Oil Prices Hit Two-Year High as OPEC Sees Higher Demand

By Kurt Stolz on 1 June 2021
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The price of oil settled at a two-year after OPC and its allies said they would maintain the current output plan amidst a forecast of higher demand.

Brent crude, the is the leading global price benchmark for Atlantic basin crude oils, rose 1.3% to $70.25 a barrel, its highest close since May 2019.

Meanwhile, West Texas Intermediate futures, a key U.S. gauge, was up 2.1% to $67.72 a barrel, closing at its highest level since June 2018.

With coronavirus infection rates largely in check in much of Asia and the drive to vaccinate as much as 70% of the populace moving ahead in the United States, it appears that OPEC and its non-OPEC allies led by Russia are wagering that the world is ready for more oil.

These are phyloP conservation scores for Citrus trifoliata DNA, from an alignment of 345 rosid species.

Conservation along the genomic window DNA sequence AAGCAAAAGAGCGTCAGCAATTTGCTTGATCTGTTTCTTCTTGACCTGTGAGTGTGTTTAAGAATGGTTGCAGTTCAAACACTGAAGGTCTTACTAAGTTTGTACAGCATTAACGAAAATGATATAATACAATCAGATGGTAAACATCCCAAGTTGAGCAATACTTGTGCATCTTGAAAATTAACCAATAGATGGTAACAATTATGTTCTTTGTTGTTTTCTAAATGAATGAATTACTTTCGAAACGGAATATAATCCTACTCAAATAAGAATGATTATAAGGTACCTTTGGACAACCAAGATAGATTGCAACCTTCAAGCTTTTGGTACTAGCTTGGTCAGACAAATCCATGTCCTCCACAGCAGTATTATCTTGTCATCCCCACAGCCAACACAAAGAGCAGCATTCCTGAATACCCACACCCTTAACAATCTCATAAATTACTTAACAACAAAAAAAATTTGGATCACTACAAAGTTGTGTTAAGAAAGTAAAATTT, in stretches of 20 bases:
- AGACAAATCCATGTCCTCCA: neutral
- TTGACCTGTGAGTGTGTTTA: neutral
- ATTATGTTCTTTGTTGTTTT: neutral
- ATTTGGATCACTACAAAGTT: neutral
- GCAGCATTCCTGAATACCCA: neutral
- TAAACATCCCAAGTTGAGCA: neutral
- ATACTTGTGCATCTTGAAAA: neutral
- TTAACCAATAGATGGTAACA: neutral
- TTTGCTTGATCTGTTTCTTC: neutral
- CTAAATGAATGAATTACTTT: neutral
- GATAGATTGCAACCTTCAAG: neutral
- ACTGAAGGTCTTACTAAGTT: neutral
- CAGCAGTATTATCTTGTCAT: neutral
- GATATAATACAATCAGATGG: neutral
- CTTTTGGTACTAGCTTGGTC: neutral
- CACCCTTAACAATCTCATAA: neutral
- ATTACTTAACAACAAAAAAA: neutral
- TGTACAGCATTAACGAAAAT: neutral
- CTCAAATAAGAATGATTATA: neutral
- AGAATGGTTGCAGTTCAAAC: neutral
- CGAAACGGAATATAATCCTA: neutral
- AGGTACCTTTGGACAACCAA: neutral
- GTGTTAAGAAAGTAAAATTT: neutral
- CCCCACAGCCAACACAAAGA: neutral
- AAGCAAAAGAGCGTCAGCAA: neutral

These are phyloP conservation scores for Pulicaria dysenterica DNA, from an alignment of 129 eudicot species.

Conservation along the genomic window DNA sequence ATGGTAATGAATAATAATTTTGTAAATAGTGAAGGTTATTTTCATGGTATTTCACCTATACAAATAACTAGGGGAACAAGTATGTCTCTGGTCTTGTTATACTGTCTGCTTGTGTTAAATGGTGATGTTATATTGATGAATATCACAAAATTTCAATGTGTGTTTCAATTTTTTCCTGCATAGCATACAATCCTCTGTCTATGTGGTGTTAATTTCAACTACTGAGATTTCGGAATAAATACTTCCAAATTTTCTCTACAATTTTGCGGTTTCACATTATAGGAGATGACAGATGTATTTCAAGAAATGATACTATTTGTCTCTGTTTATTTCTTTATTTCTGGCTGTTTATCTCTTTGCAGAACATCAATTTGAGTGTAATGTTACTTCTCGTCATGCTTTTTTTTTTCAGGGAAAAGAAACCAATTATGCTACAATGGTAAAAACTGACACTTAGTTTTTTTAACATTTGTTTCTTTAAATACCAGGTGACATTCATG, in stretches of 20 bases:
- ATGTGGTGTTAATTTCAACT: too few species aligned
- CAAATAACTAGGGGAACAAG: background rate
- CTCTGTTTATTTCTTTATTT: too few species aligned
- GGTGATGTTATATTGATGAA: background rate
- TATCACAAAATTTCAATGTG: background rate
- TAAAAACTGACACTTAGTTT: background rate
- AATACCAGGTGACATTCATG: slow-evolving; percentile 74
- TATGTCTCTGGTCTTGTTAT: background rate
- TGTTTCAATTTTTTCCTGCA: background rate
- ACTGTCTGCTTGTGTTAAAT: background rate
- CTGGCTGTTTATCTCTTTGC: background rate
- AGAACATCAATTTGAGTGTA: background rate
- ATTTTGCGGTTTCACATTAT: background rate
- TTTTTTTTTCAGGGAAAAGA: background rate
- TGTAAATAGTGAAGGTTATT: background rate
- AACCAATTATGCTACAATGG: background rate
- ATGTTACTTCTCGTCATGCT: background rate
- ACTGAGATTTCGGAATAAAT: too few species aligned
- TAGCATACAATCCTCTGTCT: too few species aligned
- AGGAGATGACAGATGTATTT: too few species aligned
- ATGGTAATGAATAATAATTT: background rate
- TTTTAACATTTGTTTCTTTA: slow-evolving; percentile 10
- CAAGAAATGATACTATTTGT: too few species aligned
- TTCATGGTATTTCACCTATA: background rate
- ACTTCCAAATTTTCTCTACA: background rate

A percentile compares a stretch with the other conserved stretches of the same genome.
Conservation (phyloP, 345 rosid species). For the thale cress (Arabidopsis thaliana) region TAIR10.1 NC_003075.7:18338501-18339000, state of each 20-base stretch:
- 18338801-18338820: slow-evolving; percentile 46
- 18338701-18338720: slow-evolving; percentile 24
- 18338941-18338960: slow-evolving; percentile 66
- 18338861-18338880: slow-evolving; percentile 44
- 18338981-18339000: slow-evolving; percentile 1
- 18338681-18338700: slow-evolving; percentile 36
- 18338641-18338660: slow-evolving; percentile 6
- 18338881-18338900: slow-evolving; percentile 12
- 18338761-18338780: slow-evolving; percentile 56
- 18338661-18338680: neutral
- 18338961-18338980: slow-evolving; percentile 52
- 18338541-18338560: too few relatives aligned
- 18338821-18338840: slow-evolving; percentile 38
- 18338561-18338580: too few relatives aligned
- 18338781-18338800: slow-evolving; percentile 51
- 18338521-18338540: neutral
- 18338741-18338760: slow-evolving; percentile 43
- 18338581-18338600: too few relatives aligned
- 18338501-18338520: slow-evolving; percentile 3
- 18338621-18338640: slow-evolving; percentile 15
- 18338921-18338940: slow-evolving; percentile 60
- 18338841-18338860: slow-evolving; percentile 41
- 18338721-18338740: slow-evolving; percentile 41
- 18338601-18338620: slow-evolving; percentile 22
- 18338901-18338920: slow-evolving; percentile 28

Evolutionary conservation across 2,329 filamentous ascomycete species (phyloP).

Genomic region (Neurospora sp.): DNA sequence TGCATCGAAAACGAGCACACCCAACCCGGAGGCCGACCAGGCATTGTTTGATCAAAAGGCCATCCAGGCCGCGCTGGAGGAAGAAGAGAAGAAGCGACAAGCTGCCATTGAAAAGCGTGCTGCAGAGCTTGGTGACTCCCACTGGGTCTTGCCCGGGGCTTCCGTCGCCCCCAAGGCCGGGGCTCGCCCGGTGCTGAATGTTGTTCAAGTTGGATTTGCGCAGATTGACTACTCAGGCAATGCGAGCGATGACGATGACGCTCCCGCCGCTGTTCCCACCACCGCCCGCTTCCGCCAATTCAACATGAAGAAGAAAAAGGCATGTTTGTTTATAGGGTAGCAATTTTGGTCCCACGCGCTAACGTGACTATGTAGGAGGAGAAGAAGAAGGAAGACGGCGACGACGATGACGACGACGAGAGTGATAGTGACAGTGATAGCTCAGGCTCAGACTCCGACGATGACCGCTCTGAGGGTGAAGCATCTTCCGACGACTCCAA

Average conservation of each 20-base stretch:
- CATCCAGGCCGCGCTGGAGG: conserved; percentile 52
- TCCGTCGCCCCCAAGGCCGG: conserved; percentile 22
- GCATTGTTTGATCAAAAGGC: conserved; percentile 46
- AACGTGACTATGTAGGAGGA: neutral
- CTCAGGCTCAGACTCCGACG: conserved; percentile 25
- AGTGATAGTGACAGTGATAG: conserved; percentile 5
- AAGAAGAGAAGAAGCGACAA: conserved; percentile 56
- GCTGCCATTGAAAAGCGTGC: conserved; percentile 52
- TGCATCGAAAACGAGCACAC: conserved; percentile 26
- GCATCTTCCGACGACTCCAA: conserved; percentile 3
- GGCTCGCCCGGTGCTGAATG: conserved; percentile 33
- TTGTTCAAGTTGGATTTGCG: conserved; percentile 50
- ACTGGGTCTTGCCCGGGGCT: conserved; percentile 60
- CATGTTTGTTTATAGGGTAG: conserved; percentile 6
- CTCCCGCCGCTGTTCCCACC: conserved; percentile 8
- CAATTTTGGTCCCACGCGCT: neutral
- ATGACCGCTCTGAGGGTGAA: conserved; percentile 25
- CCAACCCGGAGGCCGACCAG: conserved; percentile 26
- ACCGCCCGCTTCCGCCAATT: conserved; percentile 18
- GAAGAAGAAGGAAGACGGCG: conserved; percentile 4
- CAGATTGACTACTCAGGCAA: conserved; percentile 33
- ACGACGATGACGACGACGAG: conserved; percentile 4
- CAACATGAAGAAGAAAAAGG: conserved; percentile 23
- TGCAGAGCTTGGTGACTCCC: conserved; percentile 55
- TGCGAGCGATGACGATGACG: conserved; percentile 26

An OPEC technical committee issued a forecast Monday that sees oil demand jumping by six million barrels per day in the second half of 2021, with global oil stocks falling below their five-year average for the 2015-2019 period by the end of July. This would in turn indicate that the pandemic glut of oil is over.

This is not good news for drivers, who already saw the highest gasoline prices at the pump in seven years over the Memorial Day holiday.  The price for a gallon of petrol, now averaging over $3 per gallon, is expected to remain elevated during the summer, analysts said.

(Photo: Accura Media Group)